Now, I know what some of our readers may think of this kind of criticism. They will ask, is it not time to put aside our political differences and contribute to the poor and downtrodden, to the victims of this disaster? However, we should reject this false dilemma: to help the victims it is necessary to grasp their historico-political situation: a long series of Western interventions and concomitant impoverishment of a majority of Haitians.

One wants to hope that Haiti will not be forced, at some point in the process of receiving aid, to accept more neo-liberal reforms as a condition for receiving it. If this seems outlandish to you, read Naomi Klein's The Shock Doctrine, especially page 487 (Chapter 19) and following.

Wednesday, January 13, 2010

High-brow horror novels

When it comes to books and movies I'm something of a horror buff, but I'm rather finicky about what precisely, to me, constitutes good horror. Over the past year I've had the good fortune to stumble across some amazing horror fiction - the kind of stuff that is rightly considered world class literature first, horror fiction second. What follows is a brief summary of the top two highlights.

1. Yukio Mishima, "The Sailor who Fell from Grace with the Sea"
(Vintage, 1994, 192 pages)

Mishima's stands out as one of the most beautifully crafted, as well as profundly frightening and disturbing tales I've ever read. The story centres on a 13 year old boy, Norobu, whose widowed mother begins a relationship with an idiosyncratic, sympathetic sailor. Influenced by "the chief", another boy his age who commands a group of like-minded boys with his eerie charisma, Norobu develops a nihilistic, creepily detached attitude which increasingly colours how he deals with his mother's new love. This leads to a shocking climax which is, in my opinion, among the best in fiction. What makes the novel so profoundly good is the convincing way in which Mishima crafts the boy and the sailor; those familiar with Mishima's other works, especially the more autobiographical "Confessions of a Mask", will recognize something of the author's own idiosyncrasies in both. Mishima's abiding obsessions with death and sex - one might say, with the real - turn an otherwise prosaic blend of coming of age story and mid-life crisis story into a vision of hell.

2. Cormac McCarthy, "Child of God" (Vintage, 1993, 208 pages)

Those who know McCarthy through the popular film "No Country for Old Men" will probably expect his fiction to be violent and terse. What they probably won't expect is the sheer extremity of the violence, and the fact that he delivers his tales in a lyrical, Faulknerian language that is practically unmatched. Moreover, the actual novel version of "No Country for Old Men" is arguably the least challenging of his works, and in this sense it is not representative. One should look elsewhere in his corpus to get a true measure of his aesthetic abilities; "Child of God", beautifully written and far less imposing than his masterpiece "Blood Meridian", is a good place to start. "Child of God" tells the story of Lester Ballard, a strange, dispossessed Tennessee man who slowly goes insane and resorts to murder and necrophelia. The tale is all the more chilling for the extent to which Ballard's descent is rendered plausible by his loneliness and material deprivation. McCarthy paints squallor and degradation with a loving attention to detail that makes his worlds as real as they are horrifying.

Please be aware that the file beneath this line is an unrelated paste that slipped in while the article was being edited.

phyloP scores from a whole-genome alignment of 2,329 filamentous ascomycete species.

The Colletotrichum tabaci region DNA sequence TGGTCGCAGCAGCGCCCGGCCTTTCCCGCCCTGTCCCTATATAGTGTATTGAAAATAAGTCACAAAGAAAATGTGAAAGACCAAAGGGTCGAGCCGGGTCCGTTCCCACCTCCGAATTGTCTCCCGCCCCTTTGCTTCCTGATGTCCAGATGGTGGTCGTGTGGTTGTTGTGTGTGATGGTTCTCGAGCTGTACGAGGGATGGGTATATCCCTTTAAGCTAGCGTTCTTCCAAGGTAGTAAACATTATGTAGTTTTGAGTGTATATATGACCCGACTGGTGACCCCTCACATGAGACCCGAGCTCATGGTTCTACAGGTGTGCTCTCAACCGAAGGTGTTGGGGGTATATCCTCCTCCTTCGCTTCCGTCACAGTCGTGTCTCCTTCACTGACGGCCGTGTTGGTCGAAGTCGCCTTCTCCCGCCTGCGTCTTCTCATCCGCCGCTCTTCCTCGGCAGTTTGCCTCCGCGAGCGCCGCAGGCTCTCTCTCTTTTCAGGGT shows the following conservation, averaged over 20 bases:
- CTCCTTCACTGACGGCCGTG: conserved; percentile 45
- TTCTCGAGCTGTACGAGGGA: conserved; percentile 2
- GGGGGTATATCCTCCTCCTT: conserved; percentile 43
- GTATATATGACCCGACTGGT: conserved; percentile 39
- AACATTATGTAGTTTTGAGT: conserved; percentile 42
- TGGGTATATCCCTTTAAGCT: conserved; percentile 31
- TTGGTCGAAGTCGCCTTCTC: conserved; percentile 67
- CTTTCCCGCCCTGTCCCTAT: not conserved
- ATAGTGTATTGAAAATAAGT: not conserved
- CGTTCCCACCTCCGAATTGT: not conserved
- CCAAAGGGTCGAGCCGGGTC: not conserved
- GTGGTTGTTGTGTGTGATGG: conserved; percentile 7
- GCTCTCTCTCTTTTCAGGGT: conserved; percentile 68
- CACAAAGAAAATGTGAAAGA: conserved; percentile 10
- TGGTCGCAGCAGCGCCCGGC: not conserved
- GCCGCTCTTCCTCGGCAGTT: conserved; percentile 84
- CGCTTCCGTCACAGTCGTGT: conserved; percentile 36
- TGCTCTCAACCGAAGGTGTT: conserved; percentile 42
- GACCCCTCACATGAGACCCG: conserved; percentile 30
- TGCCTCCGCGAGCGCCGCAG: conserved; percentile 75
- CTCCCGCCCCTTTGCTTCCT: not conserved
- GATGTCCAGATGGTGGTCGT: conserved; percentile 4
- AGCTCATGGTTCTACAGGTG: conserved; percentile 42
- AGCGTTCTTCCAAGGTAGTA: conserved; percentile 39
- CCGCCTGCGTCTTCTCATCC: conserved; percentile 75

Sunday, January 10, 2010

Virtual Badiou

There's nothing like catching up on correcting exams to ruin a weekend. That's what I get for putting it off until the last minute. However, you don't have to let it ruin your weekend. Matt can be found here, writing about Osamu Dazai, and Jason discusses miscegenation in the colonial context. Or, you can check out Alain Badiou's new website,, which at the moment is promoting his forthcoming La philosophie et l'événement, a series of discussions with Fabien Tarby. It also has a link to a debate, published in Le nouvel observateur, between Badiou and Alain Finkielkraut.

Wednesday, January 6, 2010

Miscegenation in the Colonial Context: Defying Imperial Inclusion and Exclusion

I recently bought a used set of English flashcards published in the late 1970s. The reverse side for the word “Miscegenation” reads “Marriage between people of widely differing races” and the example sentence “Miscegenation has never been favorably regarded in the United States.” Pondering over the harmful cultural implications of such a definition I thought of a book I recently read by Ann Stoler. She shows that interracial relations are not limited to the cultural sphere and in fact have played a central role in colonialism and political power. In Carnal Knowledge and Imperial Power: Race and the Intimate in Colonial Power, published by the University of California Press in 2002, Ann Stoler demonstrates the importance interracial relationships played in the development of colonial structures of power.